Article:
When the modern world we live in is constantly loud, resounding and filled with a plethora of sounds it is such a comfort and solace to slow down and soak in the quietness of a space. This is where you will find Gregory Alan Isakov within this space. Evening Machines marks his 4th full length album and is full of thoughtful lyricism and double meanings. About human struggle, hope and moving forward. An album born in the the quiet expansiveness of the Colorado nights where Gregory Alan Isakov, an horticulturist and entrepreneur, tends to his farm.
The stage setup was pretty sparse with amps, some glowing globes and a nice back drop of a satellite, tall grass and open sky. Gregory and his great ensemble of musicians opened the show with “She always takes it black”, a slow burner, and with some older tracks off the last couple of albums, notably the affable, sing-along. melodic “Big Black Car”. The sweeping, cinematic, meditative, “Was I Just Another One”, was the first track from the Evening Machines in the set before settling into the more heavier instrumental, which goes to show the well thought out placement of tracks in the setlist.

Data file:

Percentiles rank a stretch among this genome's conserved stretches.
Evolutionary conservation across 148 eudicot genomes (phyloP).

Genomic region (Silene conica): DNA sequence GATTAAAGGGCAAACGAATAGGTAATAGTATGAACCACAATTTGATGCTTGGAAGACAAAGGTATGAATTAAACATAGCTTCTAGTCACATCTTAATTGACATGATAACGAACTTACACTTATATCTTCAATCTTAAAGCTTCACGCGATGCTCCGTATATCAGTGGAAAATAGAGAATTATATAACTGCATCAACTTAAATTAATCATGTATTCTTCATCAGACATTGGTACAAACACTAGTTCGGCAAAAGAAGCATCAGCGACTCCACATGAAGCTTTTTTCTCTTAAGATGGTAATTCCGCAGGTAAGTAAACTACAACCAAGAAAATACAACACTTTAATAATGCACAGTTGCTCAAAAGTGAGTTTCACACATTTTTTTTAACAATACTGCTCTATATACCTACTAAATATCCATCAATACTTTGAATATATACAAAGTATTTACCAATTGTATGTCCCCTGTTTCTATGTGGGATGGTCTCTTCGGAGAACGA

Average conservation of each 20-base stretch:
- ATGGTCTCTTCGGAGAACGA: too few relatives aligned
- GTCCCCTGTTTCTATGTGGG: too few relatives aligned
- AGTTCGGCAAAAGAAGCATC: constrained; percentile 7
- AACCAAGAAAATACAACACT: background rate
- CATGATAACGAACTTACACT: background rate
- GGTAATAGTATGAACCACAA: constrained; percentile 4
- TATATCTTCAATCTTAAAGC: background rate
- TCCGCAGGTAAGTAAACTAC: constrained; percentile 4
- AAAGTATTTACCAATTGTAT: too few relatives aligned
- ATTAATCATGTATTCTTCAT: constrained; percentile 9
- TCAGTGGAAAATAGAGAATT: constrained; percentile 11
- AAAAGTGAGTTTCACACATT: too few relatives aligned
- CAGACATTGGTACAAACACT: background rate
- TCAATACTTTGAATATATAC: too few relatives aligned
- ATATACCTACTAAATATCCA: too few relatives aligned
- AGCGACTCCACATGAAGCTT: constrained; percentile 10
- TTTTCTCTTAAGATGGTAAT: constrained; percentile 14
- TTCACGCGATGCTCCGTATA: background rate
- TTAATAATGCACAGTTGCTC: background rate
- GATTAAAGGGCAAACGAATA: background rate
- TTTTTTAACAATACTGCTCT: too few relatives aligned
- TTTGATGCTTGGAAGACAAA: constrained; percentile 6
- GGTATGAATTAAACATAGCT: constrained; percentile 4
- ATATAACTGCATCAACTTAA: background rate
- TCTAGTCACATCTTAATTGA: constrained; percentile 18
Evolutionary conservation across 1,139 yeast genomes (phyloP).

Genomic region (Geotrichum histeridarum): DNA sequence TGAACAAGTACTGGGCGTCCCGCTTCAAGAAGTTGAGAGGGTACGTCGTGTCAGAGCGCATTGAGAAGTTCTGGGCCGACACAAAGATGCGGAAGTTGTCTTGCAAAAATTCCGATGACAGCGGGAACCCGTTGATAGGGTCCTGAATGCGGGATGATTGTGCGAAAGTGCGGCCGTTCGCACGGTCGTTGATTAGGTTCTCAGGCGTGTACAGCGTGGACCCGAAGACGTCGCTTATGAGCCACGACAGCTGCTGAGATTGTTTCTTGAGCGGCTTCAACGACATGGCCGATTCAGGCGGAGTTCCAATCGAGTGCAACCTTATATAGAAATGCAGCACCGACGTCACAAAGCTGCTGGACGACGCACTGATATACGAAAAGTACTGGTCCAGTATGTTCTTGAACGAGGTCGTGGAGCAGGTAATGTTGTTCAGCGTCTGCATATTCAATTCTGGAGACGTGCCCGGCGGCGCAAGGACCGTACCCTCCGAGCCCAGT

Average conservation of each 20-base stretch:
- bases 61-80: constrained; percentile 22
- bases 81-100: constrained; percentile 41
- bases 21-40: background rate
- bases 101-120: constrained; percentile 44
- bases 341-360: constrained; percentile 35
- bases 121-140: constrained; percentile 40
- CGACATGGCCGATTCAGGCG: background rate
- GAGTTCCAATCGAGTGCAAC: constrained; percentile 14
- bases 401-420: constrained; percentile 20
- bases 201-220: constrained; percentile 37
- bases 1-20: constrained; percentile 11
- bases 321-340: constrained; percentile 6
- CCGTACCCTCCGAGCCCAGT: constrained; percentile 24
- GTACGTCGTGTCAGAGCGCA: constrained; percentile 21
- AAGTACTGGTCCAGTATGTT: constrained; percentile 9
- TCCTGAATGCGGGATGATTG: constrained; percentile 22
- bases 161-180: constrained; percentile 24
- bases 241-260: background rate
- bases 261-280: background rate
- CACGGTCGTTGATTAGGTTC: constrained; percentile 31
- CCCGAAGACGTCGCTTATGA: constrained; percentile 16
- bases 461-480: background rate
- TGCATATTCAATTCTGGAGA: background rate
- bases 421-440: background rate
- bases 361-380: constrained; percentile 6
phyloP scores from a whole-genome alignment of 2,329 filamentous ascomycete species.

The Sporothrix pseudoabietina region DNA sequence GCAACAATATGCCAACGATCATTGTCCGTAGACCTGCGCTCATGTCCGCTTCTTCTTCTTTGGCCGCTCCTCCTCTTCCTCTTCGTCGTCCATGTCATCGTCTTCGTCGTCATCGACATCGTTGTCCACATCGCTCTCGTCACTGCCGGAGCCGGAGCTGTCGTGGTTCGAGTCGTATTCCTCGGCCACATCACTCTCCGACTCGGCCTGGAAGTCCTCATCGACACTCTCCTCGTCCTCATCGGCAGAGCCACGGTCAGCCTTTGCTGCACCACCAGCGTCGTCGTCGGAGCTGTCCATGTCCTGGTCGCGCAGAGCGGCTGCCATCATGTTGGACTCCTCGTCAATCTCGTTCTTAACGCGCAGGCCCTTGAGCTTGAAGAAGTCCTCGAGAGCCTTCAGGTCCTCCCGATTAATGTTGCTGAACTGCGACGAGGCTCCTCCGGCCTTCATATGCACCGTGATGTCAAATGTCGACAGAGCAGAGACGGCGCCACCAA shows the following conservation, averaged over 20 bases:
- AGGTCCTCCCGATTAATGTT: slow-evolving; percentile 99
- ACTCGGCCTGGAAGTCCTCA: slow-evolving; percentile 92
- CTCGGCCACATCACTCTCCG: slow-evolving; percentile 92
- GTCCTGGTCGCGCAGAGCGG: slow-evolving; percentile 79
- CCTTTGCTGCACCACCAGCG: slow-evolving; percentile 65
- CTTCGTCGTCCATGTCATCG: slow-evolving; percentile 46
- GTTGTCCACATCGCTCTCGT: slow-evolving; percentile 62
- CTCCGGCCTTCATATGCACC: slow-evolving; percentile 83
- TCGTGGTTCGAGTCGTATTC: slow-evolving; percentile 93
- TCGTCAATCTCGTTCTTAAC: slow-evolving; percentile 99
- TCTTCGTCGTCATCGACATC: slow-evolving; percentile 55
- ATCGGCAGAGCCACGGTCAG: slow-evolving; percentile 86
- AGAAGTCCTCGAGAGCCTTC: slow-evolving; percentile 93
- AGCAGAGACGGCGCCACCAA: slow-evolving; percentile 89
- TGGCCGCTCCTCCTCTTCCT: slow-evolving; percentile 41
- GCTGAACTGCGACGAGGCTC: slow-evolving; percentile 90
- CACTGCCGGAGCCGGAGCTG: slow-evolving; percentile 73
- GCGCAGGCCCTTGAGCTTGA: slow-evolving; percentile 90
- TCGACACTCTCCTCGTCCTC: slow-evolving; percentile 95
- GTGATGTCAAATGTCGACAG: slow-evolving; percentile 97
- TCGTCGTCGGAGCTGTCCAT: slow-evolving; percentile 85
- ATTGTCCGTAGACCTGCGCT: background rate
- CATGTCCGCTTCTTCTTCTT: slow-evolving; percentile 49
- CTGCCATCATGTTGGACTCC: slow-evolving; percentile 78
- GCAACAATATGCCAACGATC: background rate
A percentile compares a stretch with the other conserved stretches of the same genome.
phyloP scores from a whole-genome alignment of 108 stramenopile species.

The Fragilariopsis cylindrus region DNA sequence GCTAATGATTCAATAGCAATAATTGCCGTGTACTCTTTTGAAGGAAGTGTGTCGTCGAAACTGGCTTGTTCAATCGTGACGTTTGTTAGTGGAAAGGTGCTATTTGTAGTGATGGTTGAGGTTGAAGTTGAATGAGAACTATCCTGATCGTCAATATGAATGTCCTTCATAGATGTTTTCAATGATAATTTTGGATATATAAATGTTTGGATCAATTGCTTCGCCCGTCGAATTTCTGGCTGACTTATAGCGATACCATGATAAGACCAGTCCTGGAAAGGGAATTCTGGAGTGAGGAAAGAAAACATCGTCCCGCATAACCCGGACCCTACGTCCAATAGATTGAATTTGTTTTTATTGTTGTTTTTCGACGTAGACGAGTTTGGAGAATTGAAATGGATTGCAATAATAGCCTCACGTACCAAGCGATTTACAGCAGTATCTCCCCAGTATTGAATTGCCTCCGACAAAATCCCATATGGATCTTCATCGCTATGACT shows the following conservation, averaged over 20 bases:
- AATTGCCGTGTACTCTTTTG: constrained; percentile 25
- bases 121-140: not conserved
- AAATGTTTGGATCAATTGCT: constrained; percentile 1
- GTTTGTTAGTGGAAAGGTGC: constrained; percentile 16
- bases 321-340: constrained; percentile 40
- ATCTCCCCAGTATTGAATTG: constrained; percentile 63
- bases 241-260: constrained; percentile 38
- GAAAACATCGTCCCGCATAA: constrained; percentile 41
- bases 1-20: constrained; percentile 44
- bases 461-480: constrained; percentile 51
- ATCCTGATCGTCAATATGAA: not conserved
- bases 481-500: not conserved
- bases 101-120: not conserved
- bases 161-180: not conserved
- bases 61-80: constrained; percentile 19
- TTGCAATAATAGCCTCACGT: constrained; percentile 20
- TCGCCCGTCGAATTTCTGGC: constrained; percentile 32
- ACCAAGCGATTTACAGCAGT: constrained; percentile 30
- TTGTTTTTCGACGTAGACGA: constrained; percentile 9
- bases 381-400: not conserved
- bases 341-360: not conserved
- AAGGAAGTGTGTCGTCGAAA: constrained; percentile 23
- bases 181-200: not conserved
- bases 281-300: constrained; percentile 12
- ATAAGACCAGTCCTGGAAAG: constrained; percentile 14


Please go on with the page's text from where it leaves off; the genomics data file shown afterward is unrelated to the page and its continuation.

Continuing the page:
Caves is a triumphantly resounding and reverberating, despite being a song about silence.
It was nice moment in concert when the crowd sang back the main chorus, “Lets put all these words away”. Another stand out, Berth, as Gregory points out — “I didn’t know if it would be on album”, but now feels like he’s glad it did – is an immigration song about moving forward. This couldn’t had been more relevant then now looking at the political chaos with immigration currently happening in the States. We were very lucky tonight as well to be treated to a new track, “Olivia”, during Gregory’s solo acoustic interlude before the last few songs and encore, which brought the full band playing unplugged at the centre of the stage with one standing single mic.
Gregory isn’t much for words on stage but that isn’t the point. Going to his concerts is more about the emotive experience, the music and the songs themselves. About connections and vulnerability, and being lost in a time and space.